- Andy Coulson and Clive Goodman will face a retrial, a court decides
- They each face two charges of conspiring to commit misconduct in a public office
- A jury was unable to reach a decision on the charges last week
- But it did convict Coulson of conspiracy to hack phones between 2000 and 2006
Former News of the World journalists Andy Coulson and Clive Goodman will face a retrial on charges of conspiracy to commit misconduct in a public office, a London court ruled.
Coulson, a former News of the World editor and ex-Downing Street communications chief, was convicted last week of conspiracy to hack phones between 2000 and 2006.
But the jury was not able to reach a decision on two charges each against both for allegedly conspiring to commit misconduct in a public office.
Both Coulson and Goodman, the paper's former royal editor, have pleaded not guilty.
Another of Rupert Murdoch's former newspaper chiefs, Rebekah Brooks, was unanimously cleared of all charges last week after the eight-month trial at the Old Bailey court.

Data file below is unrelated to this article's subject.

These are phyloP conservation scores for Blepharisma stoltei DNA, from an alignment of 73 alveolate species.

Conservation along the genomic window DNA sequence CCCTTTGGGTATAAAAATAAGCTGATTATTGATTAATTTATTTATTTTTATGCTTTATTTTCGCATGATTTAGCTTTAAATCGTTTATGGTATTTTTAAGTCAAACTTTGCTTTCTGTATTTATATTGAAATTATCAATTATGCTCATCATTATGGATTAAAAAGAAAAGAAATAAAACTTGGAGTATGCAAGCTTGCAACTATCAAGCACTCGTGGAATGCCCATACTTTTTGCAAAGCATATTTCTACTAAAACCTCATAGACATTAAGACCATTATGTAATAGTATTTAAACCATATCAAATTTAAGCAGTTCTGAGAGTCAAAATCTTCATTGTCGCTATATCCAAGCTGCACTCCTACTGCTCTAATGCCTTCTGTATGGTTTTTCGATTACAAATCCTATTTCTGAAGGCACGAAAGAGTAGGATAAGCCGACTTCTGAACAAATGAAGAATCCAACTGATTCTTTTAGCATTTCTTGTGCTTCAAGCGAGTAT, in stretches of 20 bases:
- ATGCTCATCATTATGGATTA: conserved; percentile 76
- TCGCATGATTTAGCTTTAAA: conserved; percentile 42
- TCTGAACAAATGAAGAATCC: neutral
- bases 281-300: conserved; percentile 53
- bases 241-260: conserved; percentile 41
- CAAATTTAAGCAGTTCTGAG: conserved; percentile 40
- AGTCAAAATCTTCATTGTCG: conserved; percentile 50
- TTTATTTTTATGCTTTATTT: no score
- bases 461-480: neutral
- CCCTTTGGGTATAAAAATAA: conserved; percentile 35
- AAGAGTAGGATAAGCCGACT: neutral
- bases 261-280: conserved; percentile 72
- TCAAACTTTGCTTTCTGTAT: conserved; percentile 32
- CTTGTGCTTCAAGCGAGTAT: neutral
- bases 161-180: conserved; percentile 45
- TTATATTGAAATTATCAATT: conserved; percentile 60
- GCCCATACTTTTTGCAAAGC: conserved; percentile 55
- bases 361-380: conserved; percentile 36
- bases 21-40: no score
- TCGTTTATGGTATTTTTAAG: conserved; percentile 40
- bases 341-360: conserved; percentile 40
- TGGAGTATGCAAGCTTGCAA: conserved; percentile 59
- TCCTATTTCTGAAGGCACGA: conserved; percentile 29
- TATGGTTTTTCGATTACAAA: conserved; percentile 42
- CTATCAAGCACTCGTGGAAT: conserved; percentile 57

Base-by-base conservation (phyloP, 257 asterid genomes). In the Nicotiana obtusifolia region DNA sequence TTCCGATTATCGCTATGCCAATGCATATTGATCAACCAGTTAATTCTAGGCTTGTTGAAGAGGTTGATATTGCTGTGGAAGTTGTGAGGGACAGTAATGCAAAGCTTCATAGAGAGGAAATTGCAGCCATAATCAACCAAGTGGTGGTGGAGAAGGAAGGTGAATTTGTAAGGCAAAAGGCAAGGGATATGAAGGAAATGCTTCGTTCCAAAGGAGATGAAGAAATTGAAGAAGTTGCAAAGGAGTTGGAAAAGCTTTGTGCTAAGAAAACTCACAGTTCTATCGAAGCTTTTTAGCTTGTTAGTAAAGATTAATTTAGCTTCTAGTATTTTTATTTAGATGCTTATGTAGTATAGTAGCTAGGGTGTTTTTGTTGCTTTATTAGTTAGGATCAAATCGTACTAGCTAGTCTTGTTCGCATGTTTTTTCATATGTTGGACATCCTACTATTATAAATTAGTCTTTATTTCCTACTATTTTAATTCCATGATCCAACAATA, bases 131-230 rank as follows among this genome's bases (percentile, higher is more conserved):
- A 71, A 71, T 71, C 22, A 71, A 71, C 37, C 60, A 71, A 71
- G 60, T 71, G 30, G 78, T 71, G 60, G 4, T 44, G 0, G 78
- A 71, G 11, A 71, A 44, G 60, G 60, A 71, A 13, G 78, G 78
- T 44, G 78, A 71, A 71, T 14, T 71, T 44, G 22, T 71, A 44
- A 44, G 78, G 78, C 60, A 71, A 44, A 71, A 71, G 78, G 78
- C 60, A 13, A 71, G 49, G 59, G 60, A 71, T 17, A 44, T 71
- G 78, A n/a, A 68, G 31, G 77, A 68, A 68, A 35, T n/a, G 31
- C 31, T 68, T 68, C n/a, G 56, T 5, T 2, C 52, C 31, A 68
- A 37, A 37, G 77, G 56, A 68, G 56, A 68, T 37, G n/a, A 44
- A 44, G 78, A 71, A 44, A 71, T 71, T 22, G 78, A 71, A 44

Public and political outrage over the hacking revelations led to the closure of the 168-year-old News of the World paper and the setting up of a public inquiry to examine journalistic ethics, known as the Leveson Inquiry, as well as a police investigation.
Coulson resigned as News of the World editor in 2007 after Goodman and a private investigator, Glenn Mulcaire, were jailed for hacking into voice-mail messages left for royal aides.
Coulson denied any wrongdoing and later became Prime Minister David Cameron's director of communications. The former editor resigned from his Downing Street position in 2011 as coverage of the phone hacking scandal broadened.